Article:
In mid to late 2016 the Institute of Global Affairs (IGA) invited colleagues from across the LSE to submit funding proposals for research projects under the broad theme of ‘Resilience’ to the second round call of the IGA-Rockefeller Research and Impact Fund. The call defined “resilience” as “the capacity of individuals, communities and systems to survive, adapt, and grow in the face of stress and shocks, and even transform when conditions require it.
Building resilience is about making people, communities and systems better prepared to withstand catastrophic events – both natural and manmade – and able to bounce back more quickly and emerge stronger”. Under this broad theme research proposals were welcomed within or across four subthemes: financial resilience, climate resilience, resilient cities and resilience in post-conflict transitional processes.
Nine projects commencing throughout 2017 for a period of up to 36 months were supported. Further information on each project can be found below.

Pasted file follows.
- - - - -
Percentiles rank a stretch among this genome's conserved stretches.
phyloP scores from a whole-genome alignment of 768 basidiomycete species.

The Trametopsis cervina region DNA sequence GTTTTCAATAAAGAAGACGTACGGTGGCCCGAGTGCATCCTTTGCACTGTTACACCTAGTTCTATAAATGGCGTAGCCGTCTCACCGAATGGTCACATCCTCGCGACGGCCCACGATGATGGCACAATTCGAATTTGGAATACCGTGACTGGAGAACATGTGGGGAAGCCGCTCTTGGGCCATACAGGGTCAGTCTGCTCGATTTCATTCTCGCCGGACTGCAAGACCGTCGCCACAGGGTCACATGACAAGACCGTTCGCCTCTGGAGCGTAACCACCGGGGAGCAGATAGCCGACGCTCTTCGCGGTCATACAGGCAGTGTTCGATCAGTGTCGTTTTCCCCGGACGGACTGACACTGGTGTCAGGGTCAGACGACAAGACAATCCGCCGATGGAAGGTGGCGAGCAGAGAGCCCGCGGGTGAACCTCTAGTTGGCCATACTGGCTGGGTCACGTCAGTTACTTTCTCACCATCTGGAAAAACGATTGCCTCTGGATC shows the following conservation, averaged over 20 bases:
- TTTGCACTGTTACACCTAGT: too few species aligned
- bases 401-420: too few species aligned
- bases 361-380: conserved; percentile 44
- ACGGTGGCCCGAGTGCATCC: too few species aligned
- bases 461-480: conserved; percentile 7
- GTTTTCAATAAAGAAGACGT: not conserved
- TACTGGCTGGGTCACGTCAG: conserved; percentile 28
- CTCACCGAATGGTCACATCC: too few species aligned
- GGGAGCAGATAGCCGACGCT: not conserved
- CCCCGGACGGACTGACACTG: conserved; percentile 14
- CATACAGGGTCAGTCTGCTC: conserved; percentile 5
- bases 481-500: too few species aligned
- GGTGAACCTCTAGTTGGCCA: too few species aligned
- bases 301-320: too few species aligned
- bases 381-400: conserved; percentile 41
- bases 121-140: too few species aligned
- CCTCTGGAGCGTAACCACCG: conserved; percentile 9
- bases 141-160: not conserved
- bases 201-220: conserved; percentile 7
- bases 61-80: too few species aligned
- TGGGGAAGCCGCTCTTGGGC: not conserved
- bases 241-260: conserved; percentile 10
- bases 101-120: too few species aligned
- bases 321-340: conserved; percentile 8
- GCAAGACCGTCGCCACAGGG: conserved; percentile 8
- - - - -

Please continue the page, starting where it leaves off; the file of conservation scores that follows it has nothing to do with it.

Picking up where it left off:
Learning to See a World of Opportunities
The research team is currently co-generating a novel entrepreneurship training curriculum with the Mayor of Bogotá. Drawing on numerous interviews and focus group discussions conducted with the target population, the curriculum overlays entrepreneurship soft skills with imagery techniques and basic principles of cognitive behavioural therapy for victims of conflict and other populations who have experienced trauma. These techniques build the capacity to think about the future and make complex decisions. The training has already been partially piloted with a small group of entrepreneurs. To evaluate the curriculum’s effectiveness, the team will conduct a large-scale randomized controlled trial with approximately 2000 micro and small entrepreneurs in Bogotá. If the project proves effective, the team will transfer the knowledge and curriculum to local stakeholders, creating opportunities for the scale up of the intervention.